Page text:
The President as Opposition Leader
Crockett, David A., Presidential Studies Quarterly
The Idea of Opposition Leadership
In his masterpiece The Discourses, Machiavelli (1940) argues that, in addition to good fortune, the political leader needs for his "modes of procedure" to accord with the "needs of the times" (pp. 92-94). Presidents may be blessed or cursed by fortune, but all have some measure of freedom to match strategy to context. In his update of Machiavelli for the president, Richard Neustadt (1990) argues that a president can be evaluated by examining his purposes and determining whether they run with the "grain of history" (p. 167). The implication here is that it is possible for a president's true purposes to run counter to the grain of history. I call these types of presidents "opposition leaders." A close reading of various texts on presidential leadership (Burns 1973, 1984; Greenstein 1982; Rockman 1984; Skowronek 1993) suggests that there may be different ideal leadership styles appropriate for different times. Presidents face what James David Barber (1992) calls different "power situations" (p. 6). To the extent that a president faces a power situation different from that of someone like Franklin Roosevelt, he may also need to seek a different leadership style. Indeed, there may be a multitude of possible--and equally appropriate--leadership styles, depending on the political context.
An opposition president is a president from a political party that is in opposition to Neustadt's grain of history. I argue that a president whose party is opposed to what I call the reigning governing philosophy, and its associated party, can be considered an opposition leader. All leadership positions are not created equal, and there are characteristics common to presidents facing similar leadership dilemmas. An opposition president faces a type of conflict different from one working with the grain of history. Because of the nature of the American political system, such situations will tend to recur. Thus, scholars should strive to understand what is peculiar about these cases. There are contextual circumstances that recur with these men, and a comparative analysis of them reveals important aspects of the American political system, the nature of the presidency, and the nature of executive leadership.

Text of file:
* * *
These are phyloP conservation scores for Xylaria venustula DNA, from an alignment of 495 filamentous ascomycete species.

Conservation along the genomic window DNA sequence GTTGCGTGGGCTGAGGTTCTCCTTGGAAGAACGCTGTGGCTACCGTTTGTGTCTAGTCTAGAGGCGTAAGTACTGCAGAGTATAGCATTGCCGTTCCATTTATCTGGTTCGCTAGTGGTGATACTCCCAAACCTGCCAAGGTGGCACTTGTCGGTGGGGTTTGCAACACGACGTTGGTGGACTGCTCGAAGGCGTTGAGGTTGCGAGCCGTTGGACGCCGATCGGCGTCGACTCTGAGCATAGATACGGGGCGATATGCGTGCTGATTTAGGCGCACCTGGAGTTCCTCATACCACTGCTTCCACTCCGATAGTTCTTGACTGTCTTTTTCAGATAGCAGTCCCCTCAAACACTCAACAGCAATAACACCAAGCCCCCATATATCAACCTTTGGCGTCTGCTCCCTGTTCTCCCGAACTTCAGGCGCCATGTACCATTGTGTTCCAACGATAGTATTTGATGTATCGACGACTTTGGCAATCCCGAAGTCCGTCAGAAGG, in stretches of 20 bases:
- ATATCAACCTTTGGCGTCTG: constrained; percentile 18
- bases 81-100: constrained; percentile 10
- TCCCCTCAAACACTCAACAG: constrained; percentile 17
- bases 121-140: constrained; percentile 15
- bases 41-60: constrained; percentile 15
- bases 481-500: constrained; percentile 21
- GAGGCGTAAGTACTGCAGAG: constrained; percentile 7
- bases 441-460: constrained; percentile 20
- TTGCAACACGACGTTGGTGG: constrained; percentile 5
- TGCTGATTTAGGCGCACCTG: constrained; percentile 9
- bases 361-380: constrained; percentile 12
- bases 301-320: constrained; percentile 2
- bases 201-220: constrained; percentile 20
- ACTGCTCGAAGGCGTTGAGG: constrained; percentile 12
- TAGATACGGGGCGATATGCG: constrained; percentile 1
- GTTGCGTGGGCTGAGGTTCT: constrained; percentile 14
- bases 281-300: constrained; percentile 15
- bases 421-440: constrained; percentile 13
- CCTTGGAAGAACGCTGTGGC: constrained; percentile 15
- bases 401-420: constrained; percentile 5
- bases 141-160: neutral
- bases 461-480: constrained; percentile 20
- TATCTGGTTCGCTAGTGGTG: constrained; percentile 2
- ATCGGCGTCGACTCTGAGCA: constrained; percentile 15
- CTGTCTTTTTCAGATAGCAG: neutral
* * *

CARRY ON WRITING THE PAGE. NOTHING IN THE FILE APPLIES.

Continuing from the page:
In adopting Neustadt's grain-of-history phrase, I take as my launching point the vast literature that conceptualizes American politics through some sort of periodicity. For more than forty years, scholars have struggled to define various aspects of the periodicity observed in American politics. Although there are variations in the details, there has emerged a rough consensus that American political history can be described as a series of political eras that tend to favor one party over another, eras bounded by critical realignments or punctuated change (Key 1955; Campbell et al. 1960, 1966; Lubell 1965; Burnham 1970, 1991; Kleppner 1979; Sundquist 1983; Burns 1984; Rockman 1984; Chubb and Peterson 1985; Carmines and Stimson 1989; Skowronek 1993). While allowing for occasional disagreements regarding transition points, as well as ambiguity regarding dealignment, in this conception the advantaged party (e.g., the Democratic Party during the New Deal era) can be considered the governing party, and the disadvantaged party (e.g., the Grand Old Party [GOP] during that same era) can be considered the opposition party.